As lighthearted as yesterday’s post was, today’s is quite serious. We live in turbulent times. It seems as though each night, when I am about to slide into a deep sleep, the BBC news alert chime sounds on my iPad and, as I bolt awake, I think “What the hell happened now?” Terrorist attacks, in-country unrest, and even airline turmoil can make even the most unflappable person rethink his/her plans. So, what is a traveler to do?
Before we get to the answer, let me state this is NOT about avoiding any particular country, ethnicity, or religion, it is about staying safe whether you are deep in the Middle East or visiting Los Angeles for the weekend and my tips go beyond keeping your belongings safe, ensuring you don’t post exact locations on social media, and keeping your electronics covered as you navigate a busy street. Now that we have that covered, let’s continue.
So, what is a traveler supposed to do? The short answer is to keep your wits about you at all times.
I’ve been lucky. For all my travels, I have only been caught up in a few small incidents abroad, including:
- A political demonstration in Tokyo that involved too many people in too small a space which got a bit contentious with pushing and shoving.
- A worker’s strike in Lima that devolved into a riot of fistfights, breaking windows, throwing bottles, and general mayhem.
- A border detention between Costa Rica and Nicaragua looking for foreign drug traffickers that lead to a day of questioning while my passport was held.
- The closure of Dome of the Rock in Jerusalem due to heavy Hamas activity in the region and subsequent warnings.
While each incident was a bit unsettling, they were good learning experiences. The long answer to the question I posed at the start and one that I live by as my personal tenant is to EXERCISE COMMON SENSE. To me, exercising common sense while traveling is made up of the following six directives:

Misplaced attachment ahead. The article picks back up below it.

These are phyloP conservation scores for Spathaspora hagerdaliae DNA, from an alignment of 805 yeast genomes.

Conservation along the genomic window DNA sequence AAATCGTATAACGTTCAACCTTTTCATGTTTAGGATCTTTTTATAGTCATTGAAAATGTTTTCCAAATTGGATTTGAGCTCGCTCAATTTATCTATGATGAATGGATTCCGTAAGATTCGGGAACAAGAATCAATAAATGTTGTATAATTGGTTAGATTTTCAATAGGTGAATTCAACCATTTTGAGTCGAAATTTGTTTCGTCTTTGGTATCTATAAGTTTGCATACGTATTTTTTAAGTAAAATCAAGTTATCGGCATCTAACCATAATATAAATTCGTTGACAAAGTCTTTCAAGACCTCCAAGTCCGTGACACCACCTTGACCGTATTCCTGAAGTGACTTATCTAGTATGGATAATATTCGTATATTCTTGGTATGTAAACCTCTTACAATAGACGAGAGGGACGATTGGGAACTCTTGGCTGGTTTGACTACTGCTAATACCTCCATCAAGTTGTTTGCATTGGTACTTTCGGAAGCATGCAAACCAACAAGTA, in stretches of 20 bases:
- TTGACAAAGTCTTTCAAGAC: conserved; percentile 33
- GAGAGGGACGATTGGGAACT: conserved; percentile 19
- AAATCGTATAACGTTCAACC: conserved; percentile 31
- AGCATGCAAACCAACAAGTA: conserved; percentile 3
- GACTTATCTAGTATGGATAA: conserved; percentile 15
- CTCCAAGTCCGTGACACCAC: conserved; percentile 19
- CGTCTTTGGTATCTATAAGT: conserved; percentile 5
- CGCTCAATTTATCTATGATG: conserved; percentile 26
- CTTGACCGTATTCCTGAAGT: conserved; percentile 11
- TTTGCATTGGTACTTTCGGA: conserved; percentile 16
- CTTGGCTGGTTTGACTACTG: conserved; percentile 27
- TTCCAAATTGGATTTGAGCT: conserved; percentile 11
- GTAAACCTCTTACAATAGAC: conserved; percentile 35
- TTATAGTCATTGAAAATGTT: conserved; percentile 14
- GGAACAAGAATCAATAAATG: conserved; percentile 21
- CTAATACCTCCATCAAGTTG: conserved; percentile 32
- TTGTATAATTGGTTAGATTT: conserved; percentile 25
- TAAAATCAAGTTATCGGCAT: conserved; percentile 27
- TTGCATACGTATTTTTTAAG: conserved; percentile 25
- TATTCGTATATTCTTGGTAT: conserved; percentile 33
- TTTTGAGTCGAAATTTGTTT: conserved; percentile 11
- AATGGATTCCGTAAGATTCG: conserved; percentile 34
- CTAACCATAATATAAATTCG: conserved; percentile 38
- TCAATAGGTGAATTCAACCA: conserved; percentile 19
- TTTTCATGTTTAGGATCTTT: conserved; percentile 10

- Do your research! Before you travel, be sure you know where you are going, the current political climate, and any government warnings. You can read warnings on the U.S. State Department’s website but I prefer to amp up my studies by reading what the United Kingdom’s government site has to say. By reading, and weighing, both advisories I feel better prepared to make a decision and properly prepare.
- Do NOT panic! In the event something happens when you are traveling, the worst thing you can do is to panic. When you go all lizard brain, you run the risk of heading into danger instead of away from it. Think of this way – the reason U.S. Navy SEALs (and other elite Armed Forces) are so effective is because they train, train, and train some more. SEALs spend about 18 months of dedicated training before they are called SEALs. What can you take from this? Develop a plan for travel safety and know it! Know it so well that no matter what happens (in theory) you can enact it immediately. Have a Plan B for:
- Presenting your travel documents (passports, visas, etc.).
- Communicating with emergency contacts at home.
- Departure from the affected locale. This is especially important in situations like the terrorist incidents in London and the crowd stampede in Turin. ALWAYS know your exits and be sure to choose alternate means of egress.